Here is what England is:
She is more than a thousand years of uninterrupted Christian faith, from St. Alban, the first English martyr, killed during the Roman occupation in the 3rd century, to the martydrom of Saints John Fisher and Thomas More in 1535. She is the hundreds of martyrs killed during the penal times following Henry VIII’s usurpation of the church in England. She is Beowulf and “The Dream of the Rood”; she is Sir Gawain and Chaucer; she is Byrd and Tallis; she is Walsingham and Glastonbury; she is Austen and Dickens, Newman and Hopkins, Chesterton and Belloc, Waugh and Wodehouse, Lewis and Tolkien. She is Shakespeare! This is the England of our dreams, and our dreams are so much more real, in any meaningful sense, than the nightmare that the modern inhabitants of England seem to prefer. This is the England to which I owe my allegiance; the England of the saints and martyrs; the England of the poets and bards; and the England of the Greatest Bard of all. I will conclude by letting the Bard wax lyrical on the England of my dreams:
This royal throne of kings, this sceptered isle,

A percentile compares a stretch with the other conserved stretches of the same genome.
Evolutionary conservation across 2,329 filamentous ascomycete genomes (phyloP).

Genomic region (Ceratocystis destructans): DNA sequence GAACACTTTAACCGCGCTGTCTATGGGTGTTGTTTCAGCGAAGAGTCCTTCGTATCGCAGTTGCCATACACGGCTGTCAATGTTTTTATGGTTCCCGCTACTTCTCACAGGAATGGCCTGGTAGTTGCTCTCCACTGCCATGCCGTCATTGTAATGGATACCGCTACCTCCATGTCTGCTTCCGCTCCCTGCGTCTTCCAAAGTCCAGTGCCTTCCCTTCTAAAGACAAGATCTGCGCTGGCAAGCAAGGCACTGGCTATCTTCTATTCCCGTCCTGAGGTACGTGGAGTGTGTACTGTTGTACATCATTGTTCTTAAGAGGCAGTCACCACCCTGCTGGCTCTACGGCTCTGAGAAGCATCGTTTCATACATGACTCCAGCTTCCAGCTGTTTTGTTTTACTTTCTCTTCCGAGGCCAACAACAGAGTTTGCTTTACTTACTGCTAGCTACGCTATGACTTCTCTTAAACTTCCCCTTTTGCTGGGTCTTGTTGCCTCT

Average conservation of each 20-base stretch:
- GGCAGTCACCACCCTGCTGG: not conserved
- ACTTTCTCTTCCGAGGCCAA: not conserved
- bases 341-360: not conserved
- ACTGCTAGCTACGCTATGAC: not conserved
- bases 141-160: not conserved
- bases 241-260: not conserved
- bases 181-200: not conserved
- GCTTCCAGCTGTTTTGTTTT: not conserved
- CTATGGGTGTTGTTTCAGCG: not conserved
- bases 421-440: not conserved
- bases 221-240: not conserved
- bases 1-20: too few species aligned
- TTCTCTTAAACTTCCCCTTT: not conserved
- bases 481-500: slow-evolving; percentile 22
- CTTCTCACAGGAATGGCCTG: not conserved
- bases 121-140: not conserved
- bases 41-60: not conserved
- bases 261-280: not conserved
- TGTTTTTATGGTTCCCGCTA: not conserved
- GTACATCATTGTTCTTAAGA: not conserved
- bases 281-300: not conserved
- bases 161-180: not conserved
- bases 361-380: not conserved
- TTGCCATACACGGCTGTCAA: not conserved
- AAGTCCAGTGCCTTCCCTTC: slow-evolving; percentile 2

This earth of majesty, this seat of Mars,
This other Eden, demi-paradise,
This fortress built by Nature for herself
Against infection and the hand of war,
This happy breed of men, this little world,
This precious stone set in a silver sea,
Which serves it in the office of a wall
Or as a moat defensive to a house,
Against the envy of less happier lands,
This blessed plot, this earth, this realm, this England.
This may explain why Rod Dreher had a point:
The intellectual arrogance identified by Alan that exists within certain Catholic circles is something I once was guilty of, without realizing it. To me, as an adult convert to Catholicism, the intellectual and aesthetic riches of the Catholic faith were so blindingly obvious that I couldn’t see that the Protestant traditions were worth taking seriously, except in a political and personal sense. That is, I respected Protestants as serious Christians and good people with whom we could and should work on causes of mutual concern, but I didn’t trouble myself to take them seriously on the intellectual front. This was an example of my unearned pride. As far as I was concerned, I had joined the intellectual A team of American Christianity, and Father Neuhaus was our Joe Torre. At the time I didn’t realize it, but looking back, I can see that the only conversations I thought really mattered were between Catholics.
As I write this, I remember a professor telling me years ago at a conference that he might have left Protestantism for Catholicism, except for the fact that his Catholic convert friends were so intellectually haughty in their newfound Catholicism that they kept him away from the Roman church. What that man experienced is a constant temptation for intellectual converts to Catholicism.